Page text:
Born of a ransom note campaign for good, Revolution Summer was emotional and hardcore—it was emo-core.

Pickering points out that Embrace was the first band to earn the “emo-core” title from Thrasher (which subsequently earned the ire of Embrace), even if Rites of Spring “probably were the most emo band in D.C.” But both Pickering and Toomey agree that the music did shift: “It was more melodic and more complex than the previous punk rock,” Toomey says. “Rites of Spring in particular embodies that longing and urgency that you feel at that age.” Toomey says that everything she’s done since D.C. has come from the “permissions I was given” from that scene: “You don’t like a structure, you build a better structure; everyone has something to contribute; you don’t have to love it, but you’ve got to be helpful.”

Toomey and Pickering agree that the D.C. punk scene was predominantly men, but the women who were involved were valued members, as foundational to the birth of emo as the birth of emo (again—not what they would call it) was to them. They say that the men around Dischord were helpful and supportive to their bands, as well as to Simple Machines. And Pickering says that she at least partially inspired one Fugazi song because she’d regularly come into the Dischord offices fuming after getting harassed on the street during her commute: “Ian would see me losing my shit, because I couldn’t cope with that.” And so, the opening lines of “Suggestion” go: “Why can’t I walk down a street free of suggestion? / Is my body my only trait in the eyes of men?”

But at some point between the first and third waves of emo, the music moved away from songs like “Suggestion.” It tipped from the political to the personal to the petty; the scene moved from intentional to emotional to exclusionary—a transition that, crucially, did nothing to curb the youth’s thirst for the genre.

This new swath of bands from the nation’s capital started touring out to Chicago and back, spreading the good word (and bad name) of emo all over the Midwest; swapping the macho culture of hardcore out for the vulnerable male awakening of Fugazi and Gray Matter. As a result, the early second wave of emo began emerging out of Kansas, Milwaukee, Madison, and the last possible places one could have imagined as punk rock hubs. But this wasn’t punk, exactly—it was emo. And in the early-to-mid-’90s, Hopper says Second-Wave emo was still “all about musicality with vulnerability baked in.” It was a rejection of what we might now call toxic masculinity, and as emo continued to spread around the country, the bands from local scenes included some women: Arabella Harrison from Jejune, Elizabeth Elmore from Sarge, Kim Coletta from Jawbox.

It also included a woman-identifying-fronted band coming out of Madison, Wisconsin: Rainer Maria. Caithlin De Marrais met her bandmate Kaia Fischer in a poetry class in Madison, where Kaia was already in a band with Rainer Maria’s third member, William Kuehn. De Marrais says that the Midwest scene in the ’90s “was very supportive,” and it wasn’t until the early 2000s that she began to feel “pushback.” Together, Rainer Maria made five albums before splitting up in 2006, and reuniting in 2015.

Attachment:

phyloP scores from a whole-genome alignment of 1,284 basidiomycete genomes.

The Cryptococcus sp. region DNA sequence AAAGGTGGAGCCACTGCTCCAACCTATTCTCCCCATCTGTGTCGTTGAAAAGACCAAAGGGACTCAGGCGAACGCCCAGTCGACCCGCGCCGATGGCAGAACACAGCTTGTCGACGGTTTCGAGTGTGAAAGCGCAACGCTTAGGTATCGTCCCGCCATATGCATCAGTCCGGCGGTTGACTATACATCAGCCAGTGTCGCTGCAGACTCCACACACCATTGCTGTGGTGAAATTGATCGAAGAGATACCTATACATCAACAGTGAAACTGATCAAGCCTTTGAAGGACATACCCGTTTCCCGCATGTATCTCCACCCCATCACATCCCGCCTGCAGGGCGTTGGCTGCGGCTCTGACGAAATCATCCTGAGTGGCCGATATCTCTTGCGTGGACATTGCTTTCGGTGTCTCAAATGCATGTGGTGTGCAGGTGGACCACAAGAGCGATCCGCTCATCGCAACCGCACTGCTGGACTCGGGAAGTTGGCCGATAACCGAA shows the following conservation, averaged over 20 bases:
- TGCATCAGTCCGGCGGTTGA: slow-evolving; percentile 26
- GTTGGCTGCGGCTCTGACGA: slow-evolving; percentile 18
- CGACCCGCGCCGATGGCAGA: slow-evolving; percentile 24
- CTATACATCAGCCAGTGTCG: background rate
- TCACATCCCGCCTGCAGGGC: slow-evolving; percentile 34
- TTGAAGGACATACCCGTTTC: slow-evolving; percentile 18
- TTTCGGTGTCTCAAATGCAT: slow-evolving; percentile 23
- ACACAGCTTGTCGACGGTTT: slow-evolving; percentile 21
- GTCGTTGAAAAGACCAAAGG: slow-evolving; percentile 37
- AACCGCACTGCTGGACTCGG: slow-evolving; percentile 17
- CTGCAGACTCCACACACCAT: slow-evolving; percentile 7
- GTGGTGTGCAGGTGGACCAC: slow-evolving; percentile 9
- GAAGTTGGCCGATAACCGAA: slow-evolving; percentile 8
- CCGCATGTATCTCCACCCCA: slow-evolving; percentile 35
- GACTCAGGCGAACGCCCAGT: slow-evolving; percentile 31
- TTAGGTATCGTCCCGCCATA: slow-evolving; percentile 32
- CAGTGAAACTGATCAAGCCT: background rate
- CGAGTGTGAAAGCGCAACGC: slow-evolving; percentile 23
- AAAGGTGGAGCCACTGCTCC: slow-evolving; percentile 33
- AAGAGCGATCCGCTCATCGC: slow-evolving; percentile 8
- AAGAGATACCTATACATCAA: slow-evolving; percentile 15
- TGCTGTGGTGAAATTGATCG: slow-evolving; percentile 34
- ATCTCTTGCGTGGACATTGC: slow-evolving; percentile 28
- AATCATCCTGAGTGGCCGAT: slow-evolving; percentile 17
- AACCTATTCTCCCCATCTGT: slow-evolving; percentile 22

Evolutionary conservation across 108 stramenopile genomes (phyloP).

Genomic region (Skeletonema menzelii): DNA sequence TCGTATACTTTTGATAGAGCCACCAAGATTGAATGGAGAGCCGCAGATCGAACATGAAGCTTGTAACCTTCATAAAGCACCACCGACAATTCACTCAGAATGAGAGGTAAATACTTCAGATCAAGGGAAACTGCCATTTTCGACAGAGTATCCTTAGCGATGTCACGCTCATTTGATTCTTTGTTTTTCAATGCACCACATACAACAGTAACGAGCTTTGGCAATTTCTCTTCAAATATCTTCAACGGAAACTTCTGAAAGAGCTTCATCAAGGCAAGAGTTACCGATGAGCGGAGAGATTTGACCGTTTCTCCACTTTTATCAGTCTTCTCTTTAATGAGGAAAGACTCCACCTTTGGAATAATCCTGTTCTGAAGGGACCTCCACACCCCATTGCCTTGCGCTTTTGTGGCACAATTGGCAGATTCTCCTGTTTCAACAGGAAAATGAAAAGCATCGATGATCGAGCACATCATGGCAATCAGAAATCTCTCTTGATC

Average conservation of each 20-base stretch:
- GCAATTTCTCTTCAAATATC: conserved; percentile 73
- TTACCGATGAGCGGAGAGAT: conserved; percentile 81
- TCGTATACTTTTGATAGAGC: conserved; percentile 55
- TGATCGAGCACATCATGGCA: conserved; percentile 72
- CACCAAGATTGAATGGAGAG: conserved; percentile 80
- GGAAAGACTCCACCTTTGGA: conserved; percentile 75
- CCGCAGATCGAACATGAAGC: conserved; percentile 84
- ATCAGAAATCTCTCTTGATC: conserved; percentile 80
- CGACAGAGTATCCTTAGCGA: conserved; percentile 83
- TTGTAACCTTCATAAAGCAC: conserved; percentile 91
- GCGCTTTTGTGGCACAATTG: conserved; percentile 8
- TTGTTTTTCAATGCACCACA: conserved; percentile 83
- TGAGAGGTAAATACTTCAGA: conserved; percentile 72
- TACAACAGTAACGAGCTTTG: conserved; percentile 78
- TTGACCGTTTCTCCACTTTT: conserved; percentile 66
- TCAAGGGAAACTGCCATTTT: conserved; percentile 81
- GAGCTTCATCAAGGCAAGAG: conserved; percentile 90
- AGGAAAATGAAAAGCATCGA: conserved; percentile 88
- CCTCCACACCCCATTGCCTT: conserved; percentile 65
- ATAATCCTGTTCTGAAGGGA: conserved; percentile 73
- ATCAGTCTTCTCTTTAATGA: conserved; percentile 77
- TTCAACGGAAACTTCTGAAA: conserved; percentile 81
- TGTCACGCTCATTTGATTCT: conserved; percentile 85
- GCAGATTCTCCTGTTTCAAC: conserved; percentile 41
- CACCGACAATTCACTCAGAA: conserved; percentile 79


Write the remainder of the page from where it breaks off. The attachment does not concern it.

One of the first things De Marrais tells me when I ask her about the absence of women in Third-Wave emo is, “In any style or genre of music, when there is a group that’s omitted, I think it’s done intentionally.” And yet, we still spend much of our conversation trying to crack what happened to emo in the early 2000s that could have sidelined many of her women peers so quickly. “I’m one of those people,” De Marrais says. “I really want to know ... all the forces that create something.” In her estimation, she sees music journalists as one of the contributing forces to driving women out of the genre as emo became more mainstream. “I look back at Rainer Maria record reviews from [the early 2000s] and I see misogynistic language,” De Marrais says. “Some of it’s coded and some of it’s obvious. And there was a real hatred, I think perpetuated by certain online review sites, towards emo in general—that it was this wimpy thing.”

Rainer Maria did manage to rise up the ranks of the music world, and when they moved to New York, they were booking venues and selling out shows. But De Marrais noticed that New York was different from the local scene they’d come from—in their new home, Rainer Maria were being put on bills with non-emo, woman-fronted bands. “I think we got pushed onto an indie rock bill … because those emo shows were maybe not as friendly a woman’s space onstage.” They were playing with rising bands like Rilo Kiley and the Yeah Yeah Yeahs, but De Marrais suspects “we got pigeonholed into a different genre.”

De Marrais says musicians can’t always control how they’re classified, but that she thinks of genre “like a convenient marketing term … it isolates people who don’t need to be isolated.” Until bands like Fall Out Boy and Dashboard Confessional started scaling the Billboard charts, no one was exactly clamoring to be called emo, let alone be maligned for the categorization. But if genre was all in the booking and marketing, keeping a woman-fronted band like Rainer Maria within this increasingly codified idea of emo proved more challenging in the early 2000s. (Paramore may have risen out of the Third Wave, but it’s worth noting that even Hayley Williams publicly reckoned with and apologized for the misogyny of perhaps their most renowned song, “Misery Business.”)